Ex-Broward Health Commissioner Dan Gordon Talks About Political Motive to Ouster

The morning after he learned he would be replaced on the Broward Health Board of Commissioners, Dan Gordon is trying to strike a diplomatic tone. Reached at the office of his Pompano Beach insurance company, Gordon said he was "not upset." Rather, he was "surprised" by Gov. Charlie Crist's decision and "disappointed."

But there's no diplomatic way of stating a truth that's now obvious, especially in light of Gordon's being launched at the same time as Robert Bernstein. "I'm going to guess it was purely political," Gordon said when pressed. "Because why else?"

Gordon was not given an explanation by Crist's office -- suggesting Tallahassee isn't even going to bother pretending the move had more benign motives.

Appointed to the board five years ago by Jeb Bush, Gordon was the board's most solemn, dispassionate commissioner. Among the seven-member cast of commissioners, Gordon is the only one not implicated in allegations of ethical misconduct during the eight months that this blog has been investigating Broward Health.

From a public-service standpoint, Gordon's single flaw was perhaps his faith in the good intentions of commissioners, hospital executives, and the Republican powers who pull the strings at the hospital district from Tallahassee.

Though Gordon's term as a commissioner ended in 2009, he was still serving, believing that his appointment to another term was a mere formality.

But in the past, Gordon had favored raising ethical standards for commissioners. He also opposed the kind of sweetheart deals for which the district is notorious -- such as former commissioner Rebecca Stoll's push for giving away health-care marketing dollars to her favorite museum, for example.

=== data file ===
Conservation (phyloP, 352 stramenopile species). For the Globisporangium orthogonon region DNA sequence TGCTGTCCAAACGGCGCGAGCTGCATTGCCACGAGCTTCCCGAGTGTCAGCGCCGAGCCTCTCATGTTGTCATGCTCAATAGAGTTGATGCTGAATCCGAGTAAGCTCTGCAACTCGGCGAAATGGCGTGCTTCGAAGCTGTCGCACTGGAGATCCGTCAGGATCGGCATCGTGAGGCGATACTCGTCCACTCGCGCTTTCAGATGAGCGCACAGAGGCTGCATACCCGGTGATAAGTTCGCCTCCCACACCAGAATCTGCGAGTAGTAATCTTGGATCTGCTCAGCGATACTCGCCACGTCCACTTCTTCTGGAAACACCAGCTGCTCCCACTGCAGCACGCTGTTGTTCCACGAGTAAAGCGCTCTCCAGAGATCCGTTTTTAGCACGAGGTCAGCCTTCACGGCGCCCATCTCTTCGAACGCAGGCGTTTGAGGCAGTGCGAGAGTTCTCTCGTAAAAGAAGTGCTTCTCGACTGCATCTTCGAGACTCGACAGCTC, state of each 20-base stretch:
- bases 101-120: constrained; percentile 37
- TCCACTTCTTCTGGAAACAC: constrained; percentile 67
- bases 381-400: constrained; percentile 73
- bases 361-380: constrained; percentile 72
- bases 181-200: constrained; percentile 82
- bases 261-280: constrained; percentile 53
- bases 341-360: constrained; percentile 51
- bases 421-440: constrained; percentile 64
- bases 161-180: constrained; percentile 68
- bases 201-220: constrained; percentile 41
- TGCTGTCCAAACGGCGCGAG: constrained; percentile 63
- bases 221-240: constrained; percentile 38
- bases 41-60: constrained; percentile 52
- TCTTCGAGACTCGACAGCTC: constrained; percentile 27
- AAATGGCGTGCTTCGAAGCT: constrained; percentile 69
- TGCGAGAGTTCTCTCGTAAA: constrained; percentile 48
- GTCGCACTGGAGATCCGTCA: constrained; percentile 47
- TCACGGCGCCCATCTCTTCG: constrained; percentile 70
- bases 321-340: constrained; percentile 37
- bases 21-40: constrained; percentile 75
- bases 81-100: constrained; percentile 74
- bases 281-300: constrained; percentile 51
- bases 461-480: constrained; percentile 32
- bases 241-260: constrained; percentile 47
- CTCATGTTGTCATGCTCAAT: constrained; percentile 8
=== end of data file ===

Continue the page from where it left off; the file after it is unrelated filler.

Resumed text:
By not asking Commissioner Joseph Cobo to resign in May after an internal investigation found evidence of ethical misconduct, Crist's office signaled a willingness to forgive its hospital commissioners lapses. And by ousting Bernstein from the board yesterday, it signaled a willingness to protect Fernandez and Nask from a set of ethics-related questions for which Bernstein was going to demand answers at the next meeting.

So it's evident Gordon's principles are a poor match for what Crist's office wants on its commission -- even though Gordon hadn't made up his mind about Bernstein's action to report Fernandez to the state ethics commission and terminate Nask as CEO.

"I was going to vote to hear what Robert had to say," says Gordon, speaking of Nask. "If he had evidence that suggested Frank should be terminated, I would have voted for it," adding that he'd have voted against it if he judged the evidence lacking.

As for Fernandez's failing to disclose that his employer, SonoSite, sells ultrasounds to the district, Gordon was waiting for a legal opinion to make up his mind. "I don't know what the law is," he says. "I do know [Fernandez] works for a company that sells products to the district. He never hid the fact of who he worked for. But if the law says it's a conflict, then it's a conflict."

Gordon's only regrets at the district are political -- namely, that politics on the commission obscured the features of Broward Health that otherwise would be a point of pride for the 8,000 employees and local health-care consumers: That a community hospital boasts technology like proton radiation therapy and a da Vinci Surgical System, for example. He was looking forward to the Chris Evert Children's Hospital too.

"What irritates me is the political show going on, which is destructive," says Gordon. "You have a lot of folks doing good things -- and yet all the attention is on these seven commissioners bickering over stupid stuff."


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